Vaccine skeptics will hardly be comforted by the bizarre true story of how the CIA used a Pakistani vaccine campaign as cover during the hunt for Osama Bin Laden. You’ll hear all about it from Mark Mazzetti, a Pulitzer-winning New York Times reporter who chronicles the saga in his book The Way of the Knife: The CIA, a Secret Army, and a War at the Ends of the Earth.


Another reason people may not get it is because of experiences that others have. For example, I get the flu shot every year. This year, after I got the shot, I got the flu twice. The CDC missed the strains that actually are going around, so while the shot appeared to shorten the flu length (thank goodness), it still reinforced preconceived notions that people have about the shot. Thus, people who haven't gotten it before look and say "You see. He got the shot and still got the flu!" Doesn't matter that I missed getting the flu the prior 10 years because they didn't see that. Sad but true.


This vaccine doesn't prevent anything. It reduces the chances of catching the flu. If the vaccine could be administered after flu season passed, and strains were identified, it would be more effective. That is not how it works though. If everyone got a flu shot, the flu would not be eradicated. Failure to mention this seems as ignorant/naive as any other part of the conversation.

Phil Persinger


The key word the CDC uses regarding the various flu vaccines is "protect."


I'm not sure that any vaccine is 100% effective in preventing its particular target disease. The yearly formulation for the flu shot represents the best guess about which viral strains will be dominant during the coming season.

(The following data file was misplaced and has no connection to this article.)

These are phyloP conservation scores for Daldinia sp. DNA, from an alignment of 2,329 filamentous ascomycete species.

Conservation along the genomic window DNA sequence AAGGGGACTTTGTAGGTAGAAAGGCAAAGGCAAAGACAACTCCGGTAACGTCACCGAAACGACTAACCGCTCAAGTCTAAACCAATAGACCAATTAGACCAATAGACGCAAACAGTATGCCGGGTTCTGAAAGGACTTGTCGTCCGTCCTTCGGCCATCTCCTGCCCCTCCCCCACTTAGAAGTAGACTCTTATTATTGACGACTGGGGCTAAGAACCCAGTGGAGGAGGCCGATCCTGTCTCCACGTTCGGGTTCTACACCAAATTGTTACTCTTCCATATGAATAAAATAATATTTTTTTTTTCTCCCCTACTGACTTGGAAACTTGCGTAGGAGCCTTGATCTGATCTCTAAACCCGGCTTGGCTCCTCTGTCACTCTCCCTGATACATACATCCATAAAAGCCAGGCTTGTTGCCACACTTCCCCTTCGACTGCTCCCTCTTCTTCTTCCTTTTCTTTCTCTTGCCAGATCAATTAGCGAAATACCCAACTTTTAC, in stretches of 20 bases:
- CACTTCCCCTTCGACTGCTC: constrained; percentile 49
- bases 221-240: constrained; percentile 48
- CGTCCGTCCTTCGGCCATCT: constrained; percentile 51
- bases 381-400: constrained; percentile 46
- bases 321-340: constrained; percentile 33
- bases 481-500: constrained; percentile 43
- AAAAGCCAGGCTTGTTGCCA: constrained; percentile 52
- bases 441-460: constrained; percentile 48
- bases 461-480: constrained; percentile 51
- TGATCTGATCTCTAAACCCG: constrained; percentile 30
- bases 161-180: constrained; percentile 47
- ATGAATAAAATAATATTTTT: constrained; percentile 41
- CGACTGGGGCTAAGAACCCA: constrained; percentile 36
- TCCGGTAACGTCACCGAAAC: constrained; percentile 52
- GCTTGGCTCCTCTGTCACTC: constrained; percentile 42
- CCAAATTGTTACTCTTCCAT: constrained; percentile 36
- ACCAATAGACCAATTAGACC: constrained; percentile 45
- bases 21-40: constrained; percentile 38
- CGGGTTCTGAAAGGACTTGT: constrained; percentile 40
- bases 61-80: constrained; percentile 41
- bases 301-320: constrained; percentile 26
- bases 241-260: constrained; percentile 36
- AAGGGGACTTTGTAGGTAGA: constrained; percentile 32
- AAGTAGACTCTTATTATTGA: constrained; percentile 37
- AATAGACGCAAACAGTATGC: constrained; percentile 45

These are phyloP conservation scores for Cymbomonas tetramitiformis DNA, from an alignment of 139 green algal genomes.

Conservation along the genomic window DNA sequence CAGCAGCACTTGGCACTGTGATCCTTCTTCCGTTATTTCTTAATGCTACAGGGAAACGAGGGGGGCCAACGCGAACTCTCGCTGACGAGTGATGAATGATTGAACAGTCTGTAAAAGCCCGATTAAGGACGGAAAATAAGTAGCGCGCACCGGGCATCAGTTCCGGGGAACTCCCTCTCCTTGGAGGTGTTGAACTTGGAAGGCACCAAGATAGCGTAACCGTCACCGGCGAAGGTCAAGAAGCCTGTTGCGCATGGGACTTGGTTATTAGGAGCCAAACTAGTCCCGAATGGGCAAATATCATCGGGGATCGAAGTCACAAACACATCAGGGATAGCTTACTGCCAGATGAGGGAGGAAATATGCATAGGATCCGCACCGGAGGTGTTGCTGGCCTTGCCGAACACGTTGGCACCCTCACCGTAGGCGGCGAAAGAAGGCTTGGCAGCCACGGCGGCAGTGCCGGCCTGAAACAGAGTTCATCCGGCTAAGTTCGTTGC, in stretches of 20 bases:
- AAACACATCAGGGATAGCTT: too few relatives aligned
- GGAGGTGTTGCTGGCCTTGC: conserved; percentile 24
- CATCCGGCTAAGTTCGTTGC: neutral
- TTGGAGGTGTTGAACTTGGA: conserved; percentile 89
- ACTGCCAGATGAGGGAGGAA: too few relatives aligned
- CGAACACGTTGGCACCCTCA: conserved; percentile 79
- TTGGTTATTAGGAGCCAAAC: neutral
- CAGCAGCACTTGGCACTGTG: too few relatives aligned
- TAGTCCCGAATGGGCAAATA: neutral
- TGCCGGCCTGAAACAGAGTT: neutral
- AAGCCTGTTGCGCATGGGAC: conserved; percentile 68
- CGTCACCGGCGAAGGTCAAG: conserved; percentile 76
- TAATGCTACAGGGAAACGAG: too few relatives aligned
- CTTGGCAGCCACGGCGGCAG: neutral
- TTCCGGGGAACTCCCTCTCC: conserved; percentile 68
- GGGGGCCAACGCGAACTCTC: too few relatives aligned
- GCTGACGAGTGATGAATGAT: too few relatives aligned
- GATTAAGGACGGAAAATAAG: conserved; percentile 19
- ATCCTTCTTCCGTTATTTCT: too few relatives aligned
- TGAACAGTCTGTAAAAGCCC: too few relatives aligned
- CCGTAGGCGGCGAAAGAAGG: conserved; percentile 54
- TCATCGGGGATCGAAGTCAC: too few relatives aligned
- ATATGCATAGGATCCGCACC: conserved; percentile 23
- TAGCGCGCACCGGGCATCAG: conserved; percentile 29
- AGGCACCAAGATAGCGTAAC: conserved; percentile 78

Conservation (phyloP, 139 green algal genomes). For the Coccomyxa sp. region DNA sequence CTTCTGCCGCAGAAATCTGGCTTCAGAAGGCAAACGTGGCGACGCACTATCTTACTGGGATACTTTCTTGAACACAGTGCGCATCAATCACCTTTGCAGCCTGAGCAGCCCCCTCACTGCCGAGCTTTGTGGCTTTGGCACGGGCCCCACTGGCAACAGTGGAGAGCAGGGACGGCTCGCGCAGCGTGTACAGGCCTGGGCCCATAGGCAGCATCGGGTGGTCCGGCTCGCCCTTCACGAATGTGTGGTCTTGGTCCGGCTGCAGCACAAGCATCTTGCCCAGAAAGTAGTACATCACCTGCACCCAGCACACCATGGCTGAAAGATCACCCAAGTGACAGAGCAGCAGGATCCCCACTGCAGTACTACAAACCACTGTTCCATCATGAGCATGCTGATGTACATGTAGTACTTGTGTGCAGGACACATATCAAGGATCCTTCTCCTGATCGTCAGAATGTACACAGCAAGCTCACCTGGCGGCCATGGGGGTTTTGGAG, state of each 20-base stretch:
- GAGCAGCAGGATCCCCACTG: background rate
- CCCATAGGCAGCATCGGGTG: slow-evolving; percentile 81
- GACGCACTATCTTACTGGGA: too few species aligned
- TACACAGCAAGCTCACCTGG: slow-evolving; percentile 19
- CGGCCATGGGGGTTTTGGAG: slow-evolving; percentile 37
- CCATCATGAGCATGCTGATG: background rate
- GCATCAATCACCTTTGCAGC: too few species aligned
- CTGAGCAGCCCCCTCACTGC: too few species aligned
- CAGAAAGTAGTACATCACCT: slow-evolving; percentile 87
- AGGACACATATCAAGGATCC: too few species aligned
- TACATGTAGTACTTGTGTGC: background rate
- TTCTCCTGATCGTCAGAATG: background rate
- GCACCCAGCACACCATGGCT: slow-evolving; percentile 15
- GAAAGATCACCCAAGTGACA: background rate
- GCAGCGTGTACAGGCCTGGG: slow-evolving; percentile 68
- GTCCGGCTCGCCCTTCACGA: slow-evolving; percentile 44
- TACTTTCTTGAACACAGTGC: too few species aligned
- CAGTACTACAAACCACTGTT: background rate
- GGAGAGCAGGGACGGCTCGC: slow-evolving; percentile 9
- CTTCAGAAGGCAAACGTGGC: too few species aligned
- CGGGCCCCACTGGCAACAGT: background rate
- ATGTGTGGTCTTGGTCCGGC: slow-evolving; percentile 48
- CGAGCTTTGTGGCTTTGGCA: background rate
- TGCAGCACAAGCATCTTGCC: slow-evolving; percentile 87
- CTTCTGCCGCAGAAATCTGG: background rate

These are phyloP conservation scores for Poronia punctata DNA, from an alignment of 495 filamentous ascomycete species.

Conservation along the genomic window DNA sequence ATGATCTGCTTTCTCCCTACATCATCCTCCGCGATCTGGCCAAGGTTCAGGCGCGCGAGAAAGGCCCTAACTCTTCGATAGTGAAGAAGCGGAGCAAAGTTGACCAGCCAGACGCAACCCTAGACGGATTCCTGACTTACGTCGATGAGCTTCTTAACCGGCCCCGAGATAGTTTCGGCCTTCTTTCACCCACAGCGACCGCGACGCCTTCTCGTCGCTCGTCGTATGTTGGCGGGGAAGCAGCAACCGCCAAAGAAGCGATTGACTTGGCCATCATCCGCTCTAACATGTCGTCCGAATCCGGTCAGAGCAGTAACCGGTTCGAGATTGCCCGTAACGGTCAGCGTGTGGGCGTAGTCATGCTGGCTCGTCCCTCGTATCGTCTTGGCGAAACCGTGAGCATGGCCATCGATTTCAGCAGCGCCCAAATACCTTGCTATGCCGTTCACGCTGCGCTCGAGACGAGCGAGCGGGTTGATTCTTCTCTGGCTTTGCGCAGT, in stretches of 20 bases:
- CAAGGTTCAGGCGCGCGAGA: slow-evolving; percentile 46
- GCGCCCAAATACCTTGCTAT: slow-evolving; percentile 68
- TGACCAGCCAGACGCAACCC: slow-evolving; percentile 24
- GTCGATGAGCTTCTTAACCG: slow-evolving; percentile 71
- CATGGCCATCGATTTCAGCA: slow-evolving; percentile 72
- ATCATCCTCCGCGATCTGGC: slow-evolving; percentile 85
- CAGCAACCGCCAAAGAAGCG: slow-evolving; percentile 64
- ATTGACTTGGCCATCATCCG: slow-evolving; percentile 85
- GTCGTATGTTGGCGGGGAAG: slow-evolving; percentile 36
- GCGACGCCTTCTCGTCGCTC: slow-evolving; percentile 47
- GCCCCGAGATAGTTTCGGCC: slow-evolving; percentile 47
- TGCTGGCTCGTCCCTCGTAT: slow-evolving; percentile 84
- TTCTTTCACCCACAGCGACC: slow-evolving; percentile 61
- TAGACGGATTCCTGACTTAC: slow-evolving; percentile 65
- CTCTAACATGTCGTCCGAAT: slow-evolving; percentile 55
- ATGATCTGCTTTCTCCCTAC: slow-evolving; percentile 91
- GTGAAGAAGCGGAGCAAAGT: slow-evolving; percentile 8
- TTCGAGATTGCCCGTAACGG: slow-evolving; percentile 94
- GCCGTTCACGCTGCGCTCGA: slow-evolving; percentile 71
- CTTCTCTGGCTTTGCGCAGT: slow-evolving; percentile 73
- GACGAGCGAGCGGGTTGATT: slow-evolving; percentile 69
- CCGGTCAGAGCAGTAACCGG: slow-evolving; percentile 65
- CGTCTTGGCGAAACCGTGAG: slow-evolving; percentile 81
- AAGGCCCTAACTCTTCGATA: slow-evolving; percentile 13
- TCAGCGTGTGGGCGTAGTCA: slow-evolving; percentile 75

You're correct, then, that universal vaccination would not eradicate the disease. Still (and I hope you agree about this) it makes sense to consider getting a flu shot-- if only because one might be in close contact with an elderly relative or someone with an immunity disorder.


For me it's a change in the way I think of vaccines. Vaccinations for me are something that we got as infants (and that I gave my infants) that protect us for life. Getting the "same" vaccine every year is weirder for me. ( i know it's not the same but it's named the same) When the vaccine for H1N1 was offered it was clear that it was a vaccine for H1N1. The generic naming of the vaccine is tough for me but I also know that the numbers that these vaccines go by would quickly become irrelevant to me as well. I don't have a solution but there you go. You have convinced me. There was one woman interviewed who mentioned that she would not tell her kids to do as she was doing (not getting the shot). I think I need to teach my kids the habit of the getting the vaccine every year it's offered.


I don't get the flu. Why get the shot?


Because someday, you WILL get the flu, and you risk giving it to some poor infant who was too young to get the vaccine, or to a child with an immunodeficiency or cancer. Is it worth it?